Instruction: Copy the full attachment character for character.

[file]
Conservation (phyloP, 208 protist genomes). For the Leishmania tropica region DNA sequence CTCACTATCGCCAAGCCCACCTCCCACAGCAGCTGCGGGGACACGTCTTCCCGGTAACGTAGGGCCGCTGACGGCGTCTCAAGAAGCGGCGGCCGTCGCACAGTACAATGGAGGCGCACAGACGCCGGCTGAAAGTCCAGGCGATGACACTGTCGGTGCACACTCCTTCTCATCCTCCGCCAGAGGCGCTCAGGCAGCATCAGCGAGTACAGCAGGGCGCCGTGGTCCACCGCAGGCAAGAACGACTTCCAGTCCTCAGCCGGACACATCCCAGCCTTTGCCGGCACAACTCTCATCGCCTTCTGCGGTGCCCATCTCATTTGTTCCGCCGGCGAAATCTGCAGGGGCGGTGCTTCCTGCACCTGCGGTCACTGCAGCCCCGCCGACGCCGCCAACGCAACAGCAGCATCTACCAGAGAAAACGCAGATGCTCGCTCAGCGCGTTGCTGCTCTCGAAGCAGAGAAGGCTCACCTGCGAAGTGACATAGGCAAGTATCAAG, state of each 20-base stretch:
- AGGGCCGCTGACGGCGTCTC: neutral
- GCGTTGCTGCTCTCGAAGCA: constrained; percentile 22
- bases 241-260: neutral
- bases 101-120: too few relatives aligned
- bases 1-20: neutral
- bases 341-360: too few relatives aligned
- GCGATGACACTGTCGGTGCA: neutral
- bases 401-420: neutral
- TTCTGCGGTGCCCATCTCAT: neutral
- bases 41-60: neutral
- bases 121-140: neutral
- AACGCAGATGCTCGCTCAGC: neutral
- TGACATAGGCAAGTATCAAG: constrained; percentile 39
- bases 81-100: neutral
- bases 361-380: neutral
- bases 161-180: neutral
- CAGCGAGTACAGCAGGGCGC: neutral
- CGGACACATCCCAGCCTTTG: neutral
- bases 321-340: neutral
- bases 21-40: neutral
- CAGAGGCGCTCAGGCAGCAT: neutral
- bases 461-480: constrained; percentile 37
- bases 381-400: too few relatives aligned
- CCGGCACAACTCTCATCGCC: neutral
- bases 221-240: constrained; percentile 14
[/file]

Conservation (phyloP, 208 protist genomes). For the Leishmania tropica region DNA sequence CTCACTATCGCCAAGCCCACCTCCCACAGCAGCTGCGGGGACACGTCTTCCCGGTAACGTAGGGCCGCTGACGGCGTCTCAAGAAGCGGCGGCCGTCGCACAGTACAATGGAGGCGCACAGACGCCGGCTGAAAGTCCAGGCGATGACACTGTCGGTGCACACTCCTTCTCATCCTCCGCCAGAGGCGCTCAGGCAGCATCAGCGAGTACAGCAGGGCGCCGTGGTCCACCGCAGGCAAGAACGACTTCCAGTCCTCAGCCGGACACATCCCAGCCTTTGCCGGCACAACTCTCATCGCCTTCTGCGGTGCCCATCTCATTTGTTCCGCCGGCGAAATCTGCAGGGGCGGTGCTTCCTGCACCTGCGGTCACTGCAGCCCCGCCGACGCCGCCAACGCAACAGCAGCATCTACCAGAGAAAACGCAGATGCTCGCTCAGCGCGTTGCTGCTCTCGAAGCAGAGAAGGCTCACCTGCGAAGTGACATAGGCAAGTATCAAG, state of each 20-base stretch:
- AGGGCCGCTGACGGCGTCTC: neutral
- GCGTTGCTGCTCTCGAAGCA: constrained; percentile 22
- bases 241-260: neutral
- bases 101-120: too few relatives aligned
- bases 1-20: neutral
- bases 341-360: too few relatives aligned
- GCGATGACACTGTCGGTGCA: neutral
- bases 401-420: neutral
- TTCTGCGGTGCCCATCTCAT: neutral
- bases 41-60: neutral
- bases 121-140: neutral
- AACGCAGATGCTCGCTCAGC: neutral
- TGACATAGGCAAGTATCAAG: constrained; percentile 39
- bases 81-100: neutral
- bases 361-380: neutral
- bases 161-180: neutral
- CAGCGAGTACAGCAGGGCGC: neutral
- CGGACACATCCCAGCCTTTG: neutral
- bases 321-340: neutral
- bases 21-40: neutral
- CAGAGGCGCTCAGGCAGCAT: neutral
- bases 461-480: constrained; percentile 37
- bases 381-400: too few relatives aligned
- CCGGCACAACTCTCATCGCC: neutral
- bases 221-240: constrained; percentile 14